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Mailed self-sample HPV testing kits to improve cervical cancer screening in a safety net health system: protocol for a hybrid effectiveness-implementation randomized controlled trial.
Montealegre JR, Anderson ML, Hilsenbeck SG, Chiao EY, Cantor SB, Parker SL, Daheri M, Bulsara S, Escobar B, Deshmukh AA, Jibaja-Weiss ML, Zare M, Scheurer ME. Mailed self-sample HPV testing kits to improve cervical cancer screening in a safety net health system: protocol for a hybrid effectiveness-implementation randomized controlled trial. Trials. 2020 Oct 21; 21(1):872.
Almost 20% of U.S. women remain at risk for cervical cancer due to their inability or unwillingness to participate in periodic clinic-based screening. Self-sampling has been shown to be an effective strategy for screening women for high-risk human papillomavirus (HR-HPV) infection in specific contexts. However, its effectiveness among medically underserved women in safety net health systems has not been evaluated. Furthermore, it is also unclear whether implementation strategies such as patient navigation can be used to improve the success of self-sample screening programs by addressing patient-level barriers to participation.
The Prospective Evaluation of Self-Testing to Increase Screening (PRESTIS) trial is a hybrid type 2 effectiveness-implementation pragmatic randomized controlled trial of mailed self-sample HPV testing. The aim is to assess the effectiveness of mailed self-sample HPV testing kits to improve cervical cancer screening participation among patients in a safety net health system who are overdue for clinic-based screening, while simultaneously assessing patient navigation as an implementation strategy. Its setting is a large, urban safety net health system that serves a predominantly racial/ethnic minority patient population. The trial targets recruitment of 2268 participants randomized to telephone recall (enhanced usual care, n? = 756), telephone recall with mailed self-sample HPV testing kit (intervention, n? = 756), or telephone recall with mailed self-sample HPV testing kit and patient navigation (intervention + implementation strategy, n? = 756). The primary effectiveness outcome is completion of primary screening, defined as completion and return of mailed self-sample kit or completion of a clinic-based Pap test. Secondary effectiveness outcomes are predictors of screening and attendance for clinical follow-up among women with a positive screening test. Implementation outcomes are reach, acceptability, fidelity, adaptations, and cost-effectiveness.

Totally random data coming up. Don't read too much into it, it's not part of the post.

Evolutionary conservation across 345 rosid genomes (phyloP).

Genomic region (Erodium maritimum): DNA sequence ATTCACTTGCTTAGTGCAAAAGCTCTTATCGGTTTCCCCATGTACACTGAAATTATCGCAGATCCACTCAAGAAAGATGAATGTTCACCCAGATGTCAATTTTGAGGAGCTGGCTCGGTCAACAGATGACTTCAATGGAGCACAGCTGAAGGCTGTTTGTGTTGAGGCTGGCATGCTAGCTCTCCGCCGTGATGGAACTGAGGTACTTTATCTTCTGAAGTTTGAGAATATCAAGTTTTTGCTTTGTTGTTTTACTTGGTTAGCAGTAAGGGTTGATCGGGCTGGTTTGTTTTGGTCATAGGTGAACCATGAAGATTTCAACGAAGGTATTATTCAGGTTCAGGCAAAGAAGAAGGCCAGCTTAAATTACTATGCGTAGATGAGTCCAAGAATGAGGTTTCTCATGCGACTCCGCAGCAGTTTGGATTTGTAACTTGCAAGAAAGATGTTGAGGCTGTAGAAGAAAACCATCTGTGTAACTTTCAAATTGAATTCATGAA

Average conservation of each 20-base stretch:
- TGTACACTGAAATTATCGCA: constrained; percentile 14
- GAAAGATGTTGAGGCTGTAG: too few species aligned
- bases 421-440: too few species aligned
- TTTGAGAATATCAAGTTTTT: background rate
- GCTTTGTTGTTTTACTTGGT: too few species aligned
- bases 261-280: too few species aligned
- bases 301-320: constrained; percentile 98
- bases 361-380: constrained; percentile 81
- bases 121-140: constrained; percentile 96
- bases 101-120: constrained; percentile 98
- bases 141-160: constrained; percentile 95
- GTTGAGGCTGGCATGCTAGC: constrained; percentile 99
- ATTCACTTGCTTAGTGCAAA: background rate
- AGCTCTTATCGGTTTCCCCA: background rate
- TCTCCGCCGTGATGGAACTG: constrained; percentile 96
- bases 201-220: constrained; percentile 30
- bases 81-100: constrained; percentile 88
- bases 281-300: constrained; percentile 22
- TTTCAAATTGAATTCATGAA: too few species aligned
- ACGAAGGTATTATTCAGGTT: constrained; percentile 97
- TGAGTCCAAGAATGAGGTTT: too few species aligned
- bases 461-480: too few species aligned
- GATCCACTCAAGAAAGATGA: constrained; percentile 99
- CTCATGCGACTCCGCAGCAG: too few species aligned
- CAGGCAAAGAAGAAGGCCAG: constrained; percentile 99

Hybrid designs are needed to evaluate the clinical effectiveness of self-sample HPV testing in specific populations and settings, while incorporating and evaluating methods to optimize its real-world implementation. The current manuscript describes the rationale and design of a hybrid type 2 trial of self-sample HPV testing in a safety net health system. Trial findings are expected to provide meaningful data to inform screening strategies to ultimately realize the global goal of eliminating cervical cancer.
ClinicalTrials.gov NCT03898167 . Registered on 01 April 2019.
Study start data: February 13, 2020. Recruitment status: Enrolling by invitation. Estimated primary completion date: February 15, 2023. Estimated study completion date: May 31, 2024. Protocol version 1.6 (February 25, 2020).